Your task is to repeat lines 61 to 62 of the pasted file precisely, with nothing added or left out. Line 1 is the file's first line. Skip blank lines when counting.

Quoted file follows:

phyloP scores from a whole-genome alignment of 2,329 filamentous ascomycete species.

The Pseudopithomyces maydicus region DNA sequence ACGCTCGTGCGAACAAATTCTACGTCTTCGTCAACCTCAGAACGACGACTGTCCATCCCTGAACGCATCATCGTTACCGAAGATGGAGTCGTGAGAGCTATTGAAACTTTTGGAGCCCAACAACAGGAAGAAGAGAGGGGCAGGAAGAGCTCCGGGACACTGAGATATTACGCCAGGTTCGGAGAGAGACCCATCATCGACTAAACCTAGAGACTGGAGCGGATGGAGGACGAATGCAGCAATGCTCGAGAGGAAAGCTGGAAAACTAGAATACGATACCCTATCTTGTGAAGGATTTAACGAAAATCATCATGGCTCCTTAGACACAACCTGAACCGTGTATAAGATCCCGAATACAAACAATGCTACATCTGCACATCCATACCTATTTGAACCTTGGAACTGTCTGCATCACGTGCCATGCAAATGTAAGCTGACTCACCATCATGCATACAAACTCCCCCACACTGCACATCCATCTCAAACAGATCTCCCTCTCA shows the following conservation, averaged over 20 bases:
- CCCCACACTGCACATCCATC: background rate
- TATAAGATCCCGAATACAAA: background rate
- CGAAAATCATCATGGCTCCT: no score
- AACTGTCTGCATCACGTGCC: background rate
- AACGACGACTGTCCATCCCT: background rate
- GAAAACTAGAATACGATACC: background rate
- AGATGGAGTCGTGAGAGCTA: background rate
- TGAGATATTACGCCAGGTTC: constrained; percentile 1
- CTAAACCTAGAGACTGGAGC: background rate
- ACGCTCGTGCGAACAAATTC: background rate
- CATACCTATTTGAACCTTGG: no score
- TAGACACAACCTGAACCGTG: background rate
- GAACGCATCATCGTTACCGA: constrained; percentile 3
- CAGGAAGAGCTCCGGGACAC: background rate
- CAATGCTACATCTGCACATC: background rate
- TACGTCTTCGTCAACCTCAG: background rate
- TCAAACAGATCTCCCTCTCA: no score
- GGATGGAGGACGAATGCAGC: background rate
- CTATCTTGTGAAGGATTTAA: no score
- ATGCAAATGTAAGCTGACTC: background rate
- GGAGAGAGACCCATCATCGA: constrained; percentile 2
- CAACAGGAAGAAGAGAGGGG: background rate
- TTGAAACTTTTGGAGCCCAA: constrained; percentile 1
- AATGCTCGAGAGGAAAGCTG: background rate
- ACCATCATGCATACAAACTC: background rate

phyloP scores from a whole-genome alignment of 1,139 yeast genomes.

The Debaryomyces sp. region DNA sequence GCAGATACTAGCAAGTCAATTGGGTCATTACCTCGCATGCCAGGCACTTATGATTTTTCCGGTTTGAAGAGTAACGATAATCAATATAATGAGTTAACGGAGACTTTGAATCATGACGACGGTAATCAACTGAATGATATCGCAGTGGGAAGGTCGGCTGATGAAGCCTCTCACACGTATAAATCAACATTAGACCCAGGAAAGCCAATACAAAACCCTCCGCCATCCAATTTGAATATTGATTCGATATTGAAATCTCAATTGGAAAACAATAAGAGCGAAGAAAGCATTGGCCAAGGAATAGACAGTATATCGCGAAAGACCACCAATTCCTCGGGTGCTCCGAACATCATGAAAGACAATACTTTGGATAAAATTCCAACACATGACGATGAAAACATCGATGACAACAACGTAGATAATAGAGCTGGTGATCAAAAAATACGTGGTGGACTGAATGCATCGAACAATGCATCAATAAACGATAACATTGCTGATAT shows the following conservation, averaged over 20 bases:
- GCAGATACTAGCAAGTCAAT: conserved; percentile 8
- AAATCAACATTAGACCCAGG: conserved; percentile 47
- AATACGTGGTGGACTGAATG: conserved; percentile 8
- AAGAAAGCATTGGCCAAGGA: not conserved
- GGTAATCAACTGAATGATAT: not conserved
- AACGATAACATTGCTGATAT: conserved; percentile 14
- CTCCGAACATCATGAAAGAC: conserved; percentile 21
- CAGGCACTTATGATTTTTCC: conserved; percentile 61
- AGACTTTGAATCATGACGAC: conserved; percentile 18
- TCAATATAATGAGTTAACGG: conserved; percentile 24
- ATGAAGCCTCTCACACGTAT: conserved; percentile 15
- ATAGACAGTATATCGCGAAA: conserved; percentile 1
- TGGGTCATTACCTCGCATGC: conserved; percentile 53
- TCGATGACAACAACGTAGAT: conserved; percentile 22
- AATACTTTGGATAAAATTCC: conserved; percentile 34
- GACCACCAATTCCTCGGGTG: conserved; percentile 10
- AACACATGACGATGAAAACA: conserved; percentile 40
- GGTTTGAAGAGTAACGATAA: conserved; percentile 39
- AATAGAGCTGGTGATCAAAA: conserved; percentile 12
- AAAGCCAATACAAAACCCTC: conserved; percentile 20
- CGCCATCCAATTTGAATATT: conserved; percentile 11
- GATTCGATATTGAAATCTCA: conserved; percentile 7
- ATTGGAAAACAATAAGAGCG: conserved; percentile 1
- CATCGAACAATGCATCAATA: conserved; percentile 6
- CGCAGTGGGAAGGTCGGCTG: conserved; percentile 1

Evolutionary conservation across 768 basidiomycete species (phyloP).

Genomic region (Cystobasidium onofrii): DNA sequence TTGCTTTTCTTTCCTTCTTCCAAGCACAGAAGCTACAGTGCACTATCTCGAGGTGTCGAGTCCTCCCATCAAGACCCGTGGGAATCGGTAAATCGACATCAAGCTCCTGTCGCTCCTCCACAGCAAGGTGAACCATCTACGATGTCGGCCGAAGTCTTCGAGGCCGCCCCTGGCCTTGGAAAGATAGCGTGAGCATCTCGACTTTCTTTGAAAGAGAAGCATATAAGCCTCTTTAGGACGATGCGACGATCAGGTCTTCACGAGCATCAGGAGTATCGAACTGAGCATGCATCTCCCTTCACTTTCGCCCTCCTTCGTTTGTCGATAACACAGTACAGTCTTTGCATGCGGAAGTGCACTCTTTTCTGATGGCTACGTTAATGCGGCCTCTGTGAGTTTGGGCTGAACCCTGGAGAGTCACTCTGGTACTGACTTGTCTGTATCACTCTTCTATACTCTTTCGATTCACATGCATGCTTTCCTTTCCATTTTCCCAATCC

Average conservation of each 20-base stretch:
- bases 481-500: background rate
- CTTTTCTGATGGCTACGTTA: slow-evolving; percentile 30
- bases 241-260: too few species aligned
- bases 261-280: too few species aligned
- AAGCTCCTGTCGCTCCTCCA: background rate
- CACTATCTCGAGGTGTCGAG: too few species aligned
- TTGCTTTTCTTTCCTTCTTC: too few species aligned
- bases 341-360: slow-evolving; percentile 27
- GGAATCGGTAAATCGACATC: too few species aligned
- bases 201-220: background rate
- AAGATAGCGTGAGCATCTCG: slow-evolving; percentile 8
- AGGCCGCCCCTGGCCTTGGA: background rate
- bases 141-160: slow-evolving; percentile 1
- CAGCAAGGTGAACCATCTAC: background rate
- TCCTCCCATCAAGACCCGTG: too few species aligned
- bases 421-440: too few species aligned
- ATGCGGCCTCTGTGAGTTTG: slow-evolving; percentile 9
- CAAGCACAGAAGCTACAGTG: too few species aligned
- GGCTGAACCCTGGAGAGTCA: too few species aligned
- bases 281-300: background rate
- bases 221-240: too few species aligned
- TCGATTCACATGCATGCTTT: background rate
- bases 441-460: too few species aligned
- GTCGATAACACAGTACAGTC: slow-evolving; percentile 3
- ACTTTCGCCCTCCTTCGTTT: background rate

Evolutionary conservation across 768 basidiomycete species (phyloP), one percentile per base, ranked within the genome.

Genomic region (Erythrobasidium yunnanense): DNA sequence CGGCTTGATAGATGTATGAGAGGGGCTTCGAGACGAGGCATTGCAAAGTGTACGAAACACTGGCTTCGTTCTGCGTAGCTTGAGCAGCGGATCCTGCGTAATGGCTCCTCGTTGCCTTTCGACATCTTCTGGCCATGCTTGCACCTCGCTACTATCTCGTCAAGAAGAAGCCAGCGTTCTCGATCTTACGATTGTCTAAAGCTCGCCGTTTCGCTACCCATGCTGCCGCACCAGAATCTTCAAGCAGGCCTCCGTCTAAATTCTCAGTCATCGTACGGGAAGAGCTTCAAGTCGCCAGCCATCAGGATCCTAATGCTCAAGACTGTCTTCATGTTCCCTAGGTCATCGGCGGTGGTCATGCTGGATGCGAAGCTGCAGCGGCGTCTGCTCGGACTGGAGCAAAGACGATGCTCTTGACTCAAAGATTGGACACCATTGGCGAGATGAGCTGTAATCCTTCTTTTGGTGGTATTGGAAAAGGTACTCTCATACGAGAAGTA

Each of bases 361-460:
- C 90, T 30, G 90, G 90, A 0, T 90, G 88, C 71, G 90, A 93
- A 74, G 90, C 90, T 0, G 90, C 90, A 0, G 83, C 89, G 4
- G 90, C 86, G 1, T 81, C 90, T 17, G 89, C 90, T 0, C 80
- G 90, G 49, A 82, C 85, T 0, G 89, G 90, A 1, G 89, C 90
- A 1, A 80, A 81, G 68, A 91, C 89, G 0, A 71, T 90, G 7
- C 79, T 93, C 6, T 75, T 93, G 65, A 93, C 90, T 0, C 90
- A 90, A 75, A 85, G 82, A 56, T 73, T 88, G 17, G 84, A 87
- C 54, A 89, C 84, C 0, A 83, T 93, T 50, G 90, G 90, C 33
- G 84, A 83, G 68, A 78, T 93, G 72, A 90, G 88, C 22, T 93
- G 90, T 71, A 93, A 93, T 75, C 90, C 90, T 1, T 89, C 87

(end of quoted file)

- bases 261-280: too few species aligned
- AAGCTCCTGTCGCTCCTCCA: background rate